If you just want to have a look, a recent version of Polymetric Views is hosted here. Simply open the page and once the demo data has loaded you can switch between layouts and mappings.
You can also use this online version to visualise your own projects. Simply load the MSE file with your metrics into the web page. (See section on inFamix below for details on how to create the MSE file.) Note that all the processing happens in your browser on your computer; no data is uploaded to a server.
Getting the metrics data with inFamix
To get the metrics for a Java, C, or C++ project use inFamix. On Linux simply call inFamix like this
inFamix -lang ( cpp | java | c ) -path path/to/project -mse path/to/msefile.mse
On OS X, depite the fact that inFamix is packaged like an application, it must also be used from the command line:
./inFamix.app/Contents/MacOS/inFamix -lang ( cpp | java | c ) -path path/to/project -mse path/to/msefile.mse
Copy the MSE file into the public directory and rename it to data.mse.
MSE is a file format. The files generated by inFamix use the MSE format to write FAMIX models. Information about FAMIX and MSE can be found on the Moose Technology website.
Displaying the polymetric views
Open the file public/polymetrics.html in a browser. If a file named data.mse is present a diagram for the data contained in that file should be displayed in the browser. In either case, other MSE files can be loaded from the page.
Note that depending on your browser and computer and the size of the MSE file it can take 10 seconds or more before the diagram is rendered. Switching between layouts and metrics mappings should be very quick.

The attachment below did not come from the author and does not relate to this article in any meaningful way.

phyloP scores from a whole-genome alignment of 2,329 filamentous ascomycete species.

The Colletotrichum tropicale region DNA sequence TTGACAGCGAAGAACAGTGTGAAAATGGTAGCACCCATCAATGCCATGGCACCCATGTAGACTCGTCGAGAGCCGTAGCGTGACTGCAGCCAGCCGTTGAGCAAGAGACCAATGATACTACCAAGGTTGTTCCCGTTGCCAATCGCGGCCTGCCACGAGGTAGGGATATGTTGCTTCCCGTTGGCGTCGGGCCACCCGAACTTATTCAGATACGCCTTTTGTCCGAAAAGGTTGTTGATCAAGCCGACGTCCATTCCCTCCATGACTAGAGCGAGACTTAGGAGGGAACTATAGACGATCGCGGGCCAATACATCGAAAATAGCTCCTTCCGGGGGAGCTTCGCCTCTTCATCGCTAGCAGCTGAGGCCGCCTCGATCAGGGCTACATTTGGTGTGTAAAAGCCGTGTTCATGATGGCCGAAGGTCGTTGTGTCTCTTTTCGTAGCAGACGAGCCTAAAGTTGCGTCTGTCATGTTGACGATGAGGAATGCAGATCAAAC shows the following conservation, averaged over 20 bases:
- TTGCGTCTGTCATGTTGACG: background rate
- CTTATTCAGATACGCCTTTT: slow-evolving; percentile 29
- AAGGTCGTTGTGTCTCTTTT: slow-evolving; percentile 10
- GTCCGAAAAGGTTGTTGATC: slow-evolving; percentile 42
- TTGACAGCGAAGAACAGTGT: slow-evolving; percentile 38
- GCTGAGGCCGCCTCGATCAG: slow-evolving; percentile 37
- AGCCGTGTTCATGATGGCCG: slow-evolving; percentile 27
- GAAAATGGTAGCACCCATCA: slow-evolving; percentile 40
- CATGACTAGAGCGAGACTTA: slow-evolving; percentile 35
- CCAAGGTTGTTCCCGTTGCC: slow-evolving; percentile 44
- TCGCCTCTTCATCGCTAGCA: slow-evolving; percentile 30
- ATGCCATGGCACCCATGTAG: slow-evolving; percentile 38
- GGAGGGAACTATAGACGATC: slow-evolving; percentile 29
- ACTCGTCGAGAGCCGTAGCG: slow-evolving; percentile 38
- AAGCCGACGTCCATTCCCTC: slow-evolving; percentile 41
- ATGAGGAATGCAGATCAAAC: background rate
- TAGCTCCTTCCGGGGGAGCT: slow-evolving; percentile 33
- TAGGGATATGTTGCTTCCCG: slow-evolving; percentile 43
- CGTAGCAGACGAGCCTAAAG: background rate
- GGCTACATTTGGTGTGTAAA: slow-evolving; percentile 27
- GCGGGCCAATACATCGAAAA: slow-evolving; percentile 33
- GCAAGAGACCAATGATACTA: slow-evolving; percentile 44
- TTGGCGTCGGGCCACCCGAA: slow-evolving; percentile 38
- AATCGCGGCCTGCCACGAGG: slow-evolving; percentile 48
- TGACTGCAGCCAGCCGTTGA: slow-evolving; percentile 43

Supported browsers: Firefox, WebKit/Blink-based browsers (e.g. Safari, Chrome), "modern" Internet Explorer (i.e. Internet Explore 9 and above). Other browsers may or may not work. Internet Explorer 8 and below definitely do not work.
The following metrics are currently available at the class level:
- LOC (Lines of Code): the sum of the lines of code of all methods in the class
- NOA (Number of Attributes): the number of attributes (instance variables/fields/members) of the class
- NOM (Number of Methods): the number of methods in the class
- NOPUBM (Number of Public Methods): the number of methods in the class that are public
- WMC (Weighted Method Count): the sum of the weight of all methods in the class. We are using the method's Cyclomatic Complexity as its weight. This makes WMC the sum of the complexity of all methods in the class.
- CBO (Coupling between Objects): the number of other types and classes the class is coupled to. This metric was proposed by Chidamber and Kemerer, and is described well in this brief intro.
The following ratios are also available at the class level:
- LOC/NOM: The lines of code over the number of methods, i.e. the average method length
- WMC/LOC: The total complexity over the number of lines of code, i.e. the average complexity per line of code
The following metric is available at the package/namespace level:
- NOC (Number of Classes): the number of classes in the package/namespace. This includes classes that are in child packages/namespaces.
The MSE parser
The MSE parser in public/mseparser.js was generated with PEG.js. The grammar is included in mse/mse.pegjs. If you want to modify the grammar and regenerate the parser, run the generate.sh script. You will need Node.js, npm, and the pegjs package to do so. Detailed instructions are available in the PEG.js documentation.
Copyright and license
Copyright 2013 Erik Doernenburg
Licensed under the Apache License, Version 2.0 (the "License"); you may not use these files except in compliance with the License. You may obtain a copy of the License at
Unless required by applicable law or agreed to in writing, software distributed under the License is distributed on an "AS IS" BASIS, WITHOUT WARRANTIES OR CONDITIONS OF ANY KIND, either express or implied. See the License for the specific language governing permissions and limitations under the License.